Why You May Be Paying Less Than $3 for Gas Soon
Life + Money

Why You May Be Paying Less Than $3 for Gas Soon

·        North American petroleum production accounts for most of the drop
·        4 percent of U.S. pumping stations are sell gas under $3 bucks
·        Fewer hurricanes kept gas prices down

It’s getting increasingly common to find U.S. gas stations charging less than $3 per gallon for gas. In more than half the states, consumers can find at least one station selling gas for less than $3, comprising 4 percent of all U.S. gas stations. Analysts at AAA expect that percentage to increase significantly in the next few months. 

The average price of gas in September was $3.39 per gallon. That’s 13 cents less than last year and 44 cents less than in 2012. “Gas prices could fall another 20 cents per gallon by the time families load up the car for Thanksgiving,” AAA spokesman Avery Ash said in a statement. “If everything goes smoothly, buying gas for less than $3 per gallon should be refreshingly common in many parts of the country this winter.”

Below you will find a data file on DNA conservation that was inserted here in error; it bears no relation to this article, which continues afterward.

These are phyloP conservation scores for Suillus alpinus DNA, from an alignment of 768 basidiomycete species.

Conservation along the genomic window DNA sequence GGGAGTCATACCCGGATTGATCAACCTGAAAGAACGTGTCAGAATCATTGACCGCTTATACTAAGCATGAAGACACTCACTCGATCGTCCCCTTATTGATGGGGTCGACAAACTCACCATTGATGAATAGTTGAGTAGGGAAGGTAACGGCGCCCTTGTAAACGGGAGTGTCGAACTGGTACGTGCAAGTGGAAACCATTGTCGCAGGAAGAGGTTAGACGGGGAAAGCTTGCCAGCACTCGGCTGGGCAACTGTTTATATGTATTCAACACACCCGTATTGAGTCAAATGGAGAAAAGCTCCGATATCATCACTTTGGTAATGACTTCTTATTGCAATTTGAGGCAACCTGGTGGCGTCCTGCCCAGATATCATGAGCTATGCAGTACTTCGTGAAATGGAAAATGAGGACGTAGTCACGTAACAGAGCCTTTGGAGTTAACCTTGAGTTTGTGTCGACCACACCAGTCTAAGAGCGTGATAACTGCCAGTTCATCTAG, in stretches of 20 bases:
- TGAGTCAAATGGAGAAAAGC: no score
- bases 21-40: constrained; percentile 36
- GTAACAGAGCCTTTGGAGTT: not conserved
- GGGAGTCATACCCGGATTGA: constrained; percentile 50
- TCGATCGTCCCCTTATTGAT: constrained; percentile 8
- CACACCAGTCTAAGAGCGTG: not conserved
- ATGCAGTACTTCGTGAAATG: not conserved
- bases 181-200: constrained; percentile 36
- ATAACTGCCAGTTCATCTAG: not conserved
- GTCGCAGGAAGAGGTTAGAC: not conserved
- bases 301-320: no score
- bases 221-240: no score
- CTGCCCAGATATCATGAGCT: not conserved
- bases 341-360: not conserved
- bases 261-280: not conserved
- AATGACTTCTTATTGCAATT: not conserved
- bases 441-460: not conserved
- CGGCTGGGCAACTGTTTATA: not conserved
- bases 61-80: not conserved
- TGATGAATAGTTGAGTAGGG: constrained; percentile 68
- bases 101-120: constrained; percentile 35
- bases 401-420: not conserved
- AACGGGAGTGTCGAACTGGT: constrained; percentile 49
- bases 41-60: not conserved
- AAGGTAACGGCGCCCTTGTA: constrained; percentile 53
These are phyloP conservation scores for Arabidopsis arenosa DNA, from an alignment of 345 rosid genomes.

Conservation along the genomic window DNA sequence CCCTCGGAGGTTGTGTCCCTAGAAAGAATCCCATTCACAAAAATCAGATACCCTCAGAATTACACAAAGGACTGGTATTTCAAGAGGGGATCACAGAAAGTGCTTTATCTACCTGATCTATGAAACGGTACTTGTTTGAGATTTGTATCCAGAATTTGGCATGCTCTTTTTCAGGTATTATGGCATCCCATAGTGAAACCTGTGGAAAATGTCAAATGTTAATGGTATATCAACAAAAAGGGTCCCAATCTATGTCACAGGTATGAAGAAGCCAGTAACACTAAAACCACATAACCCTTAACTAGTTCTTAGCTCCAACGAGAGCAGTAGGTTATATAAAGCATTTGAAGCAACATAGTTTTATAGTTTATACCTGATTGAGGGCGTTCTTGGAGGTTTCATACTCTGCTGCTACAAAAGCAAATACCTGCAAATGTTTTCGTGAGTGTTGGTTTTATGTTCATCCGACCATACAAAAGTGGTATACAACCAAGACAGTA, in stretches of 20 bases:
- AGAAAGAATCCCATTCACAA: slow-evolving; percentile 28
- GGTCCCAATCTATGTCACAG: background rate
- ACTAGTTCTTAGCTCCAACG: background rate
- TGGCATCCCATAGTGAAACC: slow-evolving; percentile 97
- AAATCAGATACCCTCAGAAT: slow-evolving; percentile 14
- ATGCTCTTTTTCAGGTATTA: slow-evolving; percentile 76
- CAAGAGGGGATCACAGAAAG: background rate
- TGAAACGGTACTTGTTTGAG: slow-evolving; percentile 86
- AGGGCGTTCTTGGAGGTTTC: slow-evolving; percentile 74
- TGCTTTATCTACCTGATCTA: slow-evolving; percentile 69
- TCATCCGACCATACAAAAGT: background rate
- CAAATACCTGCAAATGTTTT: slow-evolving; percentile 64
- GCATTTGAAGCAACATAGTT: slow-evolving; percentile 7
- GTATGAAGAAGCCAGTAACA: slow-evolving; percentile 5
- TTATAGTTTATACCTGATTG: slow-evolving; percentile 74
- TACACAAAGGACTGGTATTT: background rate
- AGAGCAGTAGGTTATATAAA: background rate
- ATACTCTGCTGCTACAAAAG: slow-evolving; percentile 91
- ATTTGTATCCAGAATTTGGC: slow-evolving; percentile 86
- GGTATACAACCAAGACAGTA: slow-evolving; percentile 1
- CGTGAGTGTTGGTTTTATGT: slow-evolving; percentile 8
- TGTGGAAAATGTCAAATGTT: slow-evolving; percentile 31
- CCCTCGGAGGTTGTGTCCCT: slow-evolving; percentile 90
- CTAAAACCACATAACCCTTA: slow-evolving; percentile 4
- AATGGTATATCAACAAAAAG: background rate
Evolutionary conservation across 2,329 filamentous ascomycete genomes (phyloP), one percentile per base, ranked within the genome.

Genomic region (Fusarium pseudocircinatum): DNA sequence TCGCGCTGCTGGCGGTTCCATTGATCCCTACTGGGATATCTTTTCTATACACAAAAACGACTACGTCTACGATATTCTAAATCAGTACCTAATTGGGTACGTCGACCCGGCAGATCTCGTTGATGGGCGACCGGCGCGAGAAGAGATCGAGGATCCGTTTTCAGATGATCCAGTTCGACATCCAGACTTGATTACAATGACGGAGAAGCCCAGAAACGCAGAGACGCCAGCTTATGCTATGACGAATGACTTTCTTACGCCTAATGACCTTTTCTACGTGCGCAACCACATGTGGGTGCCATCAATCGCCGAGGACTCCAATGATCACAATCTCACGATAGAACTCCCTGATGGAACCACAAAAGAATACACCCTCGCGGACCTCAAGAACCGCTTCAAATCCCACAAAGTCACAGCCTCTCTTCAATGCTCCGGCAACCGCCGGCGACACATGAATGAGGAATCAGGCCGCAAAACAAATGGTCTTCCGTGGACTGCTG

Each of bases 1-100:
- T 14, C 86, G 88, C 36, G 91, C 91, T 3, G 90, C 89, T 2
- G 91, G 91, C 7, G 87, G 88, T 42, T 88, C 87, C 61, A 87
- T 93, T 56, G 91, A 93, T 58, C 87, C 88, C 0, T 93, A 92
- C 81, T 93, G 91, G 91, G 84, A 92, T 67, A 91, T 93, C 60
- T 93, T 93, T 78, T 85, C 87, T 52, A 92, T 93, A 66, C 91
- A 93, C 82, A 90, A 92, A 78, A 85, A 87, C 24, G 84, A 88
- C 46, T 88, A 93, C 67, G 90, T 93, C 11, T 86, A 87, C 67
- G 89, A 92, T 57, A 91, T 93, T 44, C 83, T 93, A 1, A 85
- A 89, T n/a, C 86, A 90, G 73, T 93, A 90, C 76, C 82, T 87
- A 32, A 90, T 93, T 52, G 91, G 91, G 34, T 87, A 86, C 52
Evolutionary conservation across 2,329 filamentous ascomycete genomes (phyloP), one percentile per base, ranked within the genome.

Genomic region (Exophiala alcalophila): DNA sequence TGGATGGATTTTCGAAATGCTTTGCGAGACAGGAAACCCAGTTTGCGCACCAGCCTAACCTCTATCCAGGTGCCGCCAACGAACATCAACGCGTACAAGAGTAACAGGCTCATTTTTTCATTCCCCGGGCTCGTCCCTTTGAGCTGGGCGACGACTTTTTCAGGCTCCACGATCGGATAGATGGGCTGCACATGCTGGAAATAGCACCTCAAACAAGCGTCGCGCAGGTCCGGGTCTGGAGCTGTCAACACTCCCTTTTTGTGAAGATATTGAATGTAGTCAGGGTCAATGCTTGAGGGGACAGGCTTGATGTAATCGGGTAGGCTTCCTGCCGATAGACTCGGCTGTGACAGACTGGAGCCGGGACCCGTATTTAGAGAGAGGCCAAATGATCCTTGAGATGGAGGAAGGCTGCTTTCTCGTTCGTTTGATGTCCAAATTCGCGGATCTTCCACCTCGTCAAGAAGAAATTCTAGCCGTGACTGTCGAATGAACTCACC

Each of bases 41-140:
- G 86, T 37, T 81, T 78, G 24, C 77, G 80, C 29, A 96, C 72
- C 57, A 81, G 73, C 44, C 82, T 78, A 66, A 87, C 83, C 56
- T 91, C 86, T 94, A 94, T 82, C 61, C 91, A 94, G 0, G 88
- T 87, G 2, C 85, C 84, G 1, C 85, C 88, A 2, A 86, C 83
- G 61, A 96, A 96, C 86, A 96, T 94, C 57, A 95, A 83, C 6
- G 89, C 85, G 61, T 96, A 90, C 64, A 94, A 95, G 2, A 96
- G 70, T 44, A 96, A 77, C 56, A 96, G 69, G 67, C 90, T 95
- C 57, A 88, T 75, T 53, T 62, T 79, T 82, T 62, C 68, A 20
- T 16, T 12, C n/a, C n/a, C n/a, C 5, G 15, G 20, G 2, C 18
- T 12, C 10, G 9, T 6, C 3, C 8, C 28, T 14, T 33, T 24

Related: Why You Won’t Be Driving an Electric Car in 2040 

In general, gas prices have been less expensive in recent years, thanks to the boom in North American petroleum production. That has increased supply at home and protected U.S. consumers from the overseas instability, which has historically led to gas price volatility. A quieter-than-usual Atlantic hurricane season (so far) has also helped keep prices down. 

Gas prices are lowest in the Southeast and Central United States, where gas taxes tend to be lower. Oklahoma has the most gas stations with prices below $3, with 30 percent of stations there offering gas for less than $3. 

Top Reads from The Fiscal Times: